August 8, 2013; The Nation
For a while, there was a national effort to convince nonprofit employees (since nonprofits as public charities cannot do it) to endorse candidates who would be the most likely to adopt pro-nonprofit policies if elected. In years past, it involved finding the candidates who had something reasonable to say about nonprofits in their platforms—usually in comparison to candidates who had nothing to say about nonprofits at all. But that’s not real: most candidates running at local government levels have a lot to say about nonprofits and frequently have past involvements in nonprofit organizations as board members or staff.
Try New York City. Frontrunner Christine Quinn, the current president of the City Council, moved to New York City a couple of decades ago as a community organizer to run the Housing Justice Campaign. Republican George McDonald (running in the nonpartisan election) founded the Doe Fund almost 30 years ago as sort of a prototypical hybrid social enterprise, providing vocational training and job placement to homeless ex-offenders, military veterans, and others. Seen as knowledgeable and supportive of nonprofits are mayoral candidates and both former city comptrollers Bill Thompson and John Liu.
Last week, The Nation made an unusual foray into local political endorsement to recommend that New Yorkers support Bill de Blasio for mayor. A longtime New York City official, and most recently the City’s Public Advocate, de Blasio is particularly well known to the New York nonprofit community as the regional director of HUD during the Clinton administration, where he was widely seen as fighting for affordable housing and tenant rights. The Nation endorsed him for “his commitment to reimagining the city in boldly progressive, egalitarian terms.. De Blasio’s detailed campaign platform calls for new efforts in affordable housing (a plan to build or preserve 200,000 affordable units in 10 years), living-wage jobs, and universal Pre-K (to be funded by a city income tax surcharge on people earning more than $500,000 a year).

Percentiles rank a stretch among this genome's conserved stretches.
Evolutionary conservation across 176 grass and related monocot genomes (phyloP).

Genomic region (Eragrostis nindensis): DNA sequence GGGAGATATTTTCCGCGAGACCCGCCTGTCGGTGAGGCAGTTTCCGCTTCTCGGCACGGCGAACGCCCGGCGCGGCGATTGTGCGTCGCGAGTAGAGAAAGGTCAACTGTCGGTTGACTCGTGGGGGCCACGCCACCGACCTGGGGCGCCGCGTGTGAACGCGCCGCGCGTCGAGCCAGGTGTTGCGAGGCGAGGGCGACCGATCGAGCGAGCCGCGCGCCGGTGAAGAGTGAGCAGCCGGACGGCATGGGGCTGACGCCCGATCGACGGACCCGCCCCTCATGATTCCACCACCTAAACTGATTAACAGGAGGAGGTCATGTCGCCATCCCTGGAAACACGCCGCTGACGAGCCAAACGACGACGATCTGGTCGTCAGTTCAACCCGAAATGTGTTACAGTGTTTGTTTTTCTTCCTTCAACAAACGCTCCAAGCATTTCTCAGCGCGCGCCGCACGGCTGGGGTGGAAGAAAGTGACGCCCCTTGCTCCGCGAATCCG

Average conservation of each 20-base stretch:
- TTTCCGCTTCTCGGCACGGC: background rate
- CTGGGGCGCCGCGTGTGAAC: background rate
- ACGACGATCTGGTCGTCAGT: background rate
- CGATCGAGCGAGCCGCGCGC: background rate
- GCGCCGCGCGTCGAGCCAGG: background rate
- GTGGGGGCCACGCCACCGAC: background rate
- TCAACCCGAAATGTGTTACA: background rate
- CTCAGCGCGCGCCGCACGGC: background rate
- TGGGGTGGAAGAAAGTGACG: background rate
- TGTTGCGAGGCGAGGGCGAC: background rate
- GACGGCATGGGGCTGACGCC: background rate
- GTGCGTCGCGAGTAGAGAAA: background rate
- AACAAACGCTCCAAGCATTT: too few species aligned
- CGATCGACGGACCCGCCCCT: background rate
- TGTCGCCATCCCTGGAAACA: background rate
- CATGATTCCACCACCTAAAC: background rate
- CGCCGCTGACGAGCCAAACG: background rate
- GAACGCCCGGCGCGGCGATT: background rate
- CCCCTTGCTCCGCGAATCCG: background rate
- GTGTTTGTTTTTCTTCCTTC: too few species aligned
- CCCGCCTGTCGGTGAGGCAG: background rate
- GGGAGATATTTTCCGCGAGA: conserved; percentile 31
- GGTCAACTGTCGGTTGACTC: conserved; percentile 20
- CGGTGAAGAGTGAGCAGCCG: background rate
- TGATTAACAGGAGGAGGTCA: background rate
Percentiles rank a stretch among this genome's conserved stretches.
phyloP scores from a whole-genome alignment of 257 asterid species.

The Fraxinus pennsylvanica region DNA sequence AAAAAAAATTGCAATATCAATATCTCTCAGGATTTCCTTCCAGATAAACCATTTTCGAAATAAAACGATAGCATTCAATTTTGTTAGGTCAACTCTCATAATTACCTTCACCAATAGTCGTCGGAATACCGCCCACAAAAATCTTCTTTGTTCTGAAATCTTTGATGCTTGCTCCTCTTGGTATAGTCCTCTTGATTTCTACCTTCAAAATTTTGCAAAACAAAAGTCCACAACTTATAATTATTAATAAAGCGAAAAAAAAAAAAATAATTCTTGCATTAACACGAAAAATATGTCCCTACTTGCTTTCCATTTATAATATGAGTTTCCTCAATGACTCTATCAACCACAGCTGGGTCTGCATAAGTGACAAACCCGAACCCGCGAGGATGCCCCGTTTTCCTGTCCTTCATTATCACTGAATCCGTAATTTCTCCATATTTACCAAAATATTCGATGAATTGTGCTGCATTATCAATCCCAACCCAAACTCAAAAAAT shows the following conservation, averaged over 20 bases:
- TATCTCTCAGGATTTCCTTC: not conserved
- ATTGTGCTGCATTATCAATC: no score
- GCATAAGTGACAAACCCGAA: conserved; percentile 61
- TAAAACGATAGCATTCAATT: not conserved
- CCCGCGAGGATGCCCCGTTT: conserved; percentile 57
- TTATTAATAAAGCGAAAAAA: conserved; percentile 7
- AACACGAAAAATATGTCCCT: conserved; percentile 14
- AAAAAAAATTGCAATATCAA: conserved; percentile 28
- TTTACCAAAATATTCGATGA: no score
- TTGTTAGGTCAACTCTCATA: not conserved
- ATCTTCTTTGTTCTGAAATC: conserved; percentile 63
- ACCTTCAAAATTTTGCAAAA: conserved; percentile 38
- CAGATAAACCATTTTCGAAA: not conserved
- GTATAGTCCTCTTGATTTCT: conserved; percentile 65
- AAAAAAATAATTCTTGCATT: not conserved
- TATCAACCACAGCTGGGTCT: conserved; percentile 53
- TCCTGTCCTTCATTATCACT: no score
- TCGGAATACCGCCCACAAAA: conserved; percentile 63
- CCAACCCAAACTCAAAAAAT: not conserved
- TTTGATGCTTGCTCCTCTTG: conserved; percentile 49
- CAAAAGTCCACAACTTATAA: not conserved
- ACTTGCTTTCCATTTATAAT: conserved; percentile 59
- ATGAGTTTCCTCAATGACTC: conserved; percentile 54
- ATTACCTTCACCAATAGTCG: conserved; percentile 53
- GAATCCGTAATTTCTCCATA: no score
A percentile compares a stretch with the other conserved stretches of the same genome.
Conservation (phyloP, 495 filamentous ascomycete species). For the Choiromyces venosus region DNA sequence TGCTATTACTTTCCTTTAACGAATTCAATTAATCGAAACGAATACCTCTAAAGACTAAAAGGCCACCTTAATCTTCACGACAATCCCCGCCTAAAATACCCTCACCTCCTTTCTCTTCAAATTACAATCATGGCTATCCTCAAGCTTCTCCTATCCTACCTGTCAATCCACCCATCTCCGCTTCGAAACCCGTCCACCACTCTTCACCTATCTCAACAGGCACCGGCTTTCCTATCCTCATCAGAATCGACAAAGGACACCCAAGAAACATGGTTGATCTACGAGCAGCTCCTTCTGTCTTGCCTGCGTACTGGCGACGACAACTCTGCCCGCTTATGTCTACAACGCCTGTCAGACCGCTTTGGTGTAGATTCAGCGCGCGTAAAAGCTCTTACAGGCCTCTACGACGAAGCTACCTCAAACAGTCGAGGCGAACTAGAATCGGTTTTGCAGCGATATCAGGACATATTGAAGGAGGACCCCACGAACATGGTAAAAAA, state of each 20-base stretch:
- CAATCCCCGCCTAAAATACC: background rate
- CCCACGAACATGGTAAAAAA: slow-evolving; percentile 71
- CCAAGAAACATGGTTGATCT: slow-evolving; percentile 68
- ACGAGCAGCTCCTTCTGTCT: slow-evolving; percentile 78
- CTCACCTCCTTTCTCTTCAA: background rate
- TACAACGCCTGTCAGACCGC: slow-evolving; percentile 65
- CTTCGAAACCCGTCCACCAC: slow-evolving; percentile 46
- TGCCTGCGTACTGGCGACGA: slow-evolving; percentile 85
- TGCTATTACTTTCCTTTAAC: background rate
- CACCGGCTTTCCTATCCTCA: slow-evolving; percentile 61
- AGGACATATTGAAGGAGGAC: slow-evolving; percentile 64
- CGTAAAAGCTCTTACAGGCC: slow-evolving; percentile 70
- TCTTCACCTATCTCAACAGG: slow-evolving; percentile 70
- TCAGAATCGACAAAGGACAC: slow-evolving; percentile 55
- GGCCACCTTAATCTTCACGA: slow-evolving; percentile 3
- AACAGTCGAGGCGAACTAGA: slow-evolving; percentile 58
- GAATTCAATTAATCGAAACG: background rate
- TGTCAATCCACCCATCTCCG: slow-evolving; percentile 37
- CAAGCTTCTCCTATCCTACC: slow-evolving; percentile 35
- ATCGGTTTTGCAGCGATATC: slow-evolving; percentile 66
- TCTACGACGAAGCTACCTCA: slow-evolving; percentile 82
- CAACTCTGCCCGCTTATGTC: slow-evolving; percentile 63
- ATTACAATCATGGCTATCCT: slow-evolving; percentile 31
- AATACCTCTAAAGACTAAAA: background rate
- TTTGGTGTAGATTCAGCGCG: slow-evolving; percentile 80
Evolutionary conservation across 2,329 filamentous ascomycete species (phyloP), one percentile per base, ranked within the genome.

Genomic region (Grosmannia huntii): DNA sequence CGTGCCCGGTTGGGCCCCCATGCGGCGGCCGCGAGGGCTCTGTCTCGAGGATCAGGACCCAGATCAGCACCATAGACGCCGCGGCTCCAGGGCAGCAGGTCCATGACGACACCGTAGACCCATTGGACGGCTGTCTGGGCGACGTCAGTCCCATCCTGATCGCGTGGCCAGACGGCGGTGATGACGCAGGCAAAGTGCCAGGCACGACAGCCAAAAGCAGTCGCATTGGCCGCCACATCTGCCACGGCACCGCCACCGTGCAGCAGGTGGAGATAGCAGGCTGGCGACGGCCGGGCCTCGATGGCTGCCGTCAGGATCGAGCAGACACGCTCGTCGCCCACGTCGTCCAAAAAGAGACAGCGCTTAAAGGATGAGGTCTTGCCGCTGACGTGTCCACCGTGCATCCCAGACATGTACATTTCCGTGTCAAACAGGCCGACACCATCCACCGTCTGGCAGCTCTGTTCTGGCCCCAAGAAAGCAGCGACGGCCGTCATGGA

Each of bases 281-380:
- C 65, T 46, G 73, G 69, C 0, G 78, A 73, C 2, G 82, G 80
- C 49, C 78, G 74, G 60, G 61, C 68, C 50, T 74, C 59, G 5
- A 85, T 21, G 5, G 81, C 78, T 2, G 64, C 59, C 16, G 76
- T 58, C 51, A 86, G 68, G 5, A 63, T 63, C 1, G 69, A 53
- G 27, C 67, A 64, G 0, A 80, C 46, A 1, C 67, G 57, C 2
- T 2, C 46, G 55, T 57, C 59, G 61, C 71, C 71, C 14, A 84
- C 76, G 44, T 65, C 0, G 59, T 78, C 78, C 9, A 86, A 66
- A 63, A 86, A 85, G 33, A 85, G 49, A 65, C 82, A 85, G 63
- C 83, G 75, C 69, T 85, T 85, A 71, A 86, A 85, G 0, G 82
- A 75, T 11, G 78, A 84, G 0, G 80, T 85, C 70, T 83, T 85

The most progressive candidates—De Blasio, plus Thompson, Liu, and city council member Sal Albanese—all get positive commentary from The Nation, but for a number of reasons, ranging from Quinn’s ties to incumbent mayor Michael Bloomberg to Liu’s campaign finance problems, the article centers on de Blasio.
But is an endorsement by the Nation of de Blasio as most progressive a signal about the candidate who is most pro-nonprofit? Women’s rights activist Sandra Fluke, vilified by Rush Limbaugh as a “slut,” has endorsed Quinn. Quinn also recently scored an endorsement from the National Organization of Women, but de Blasio got an enthusiastic nod from financier and philanthropist George Soros. Thompson and Liu are racking up the union endorsements. De Blasio can count on the support of actor Alec Baldwin, Quinn the endorsement of Brooke Shields, McDonald Ethan Hawke’s mother, Leslie.
But which candidates merit nonprofit support? Can the nonprofit sector make more discerning judgments about mayoral candidates regarding their positions toward nonprofit service deliverers? Do clear and strong positions on key nonprofit concerns such as funding, contracting, and taxation override positions housing, civil rights, and jobs for the people who work for nonprofits?—Rick Cohen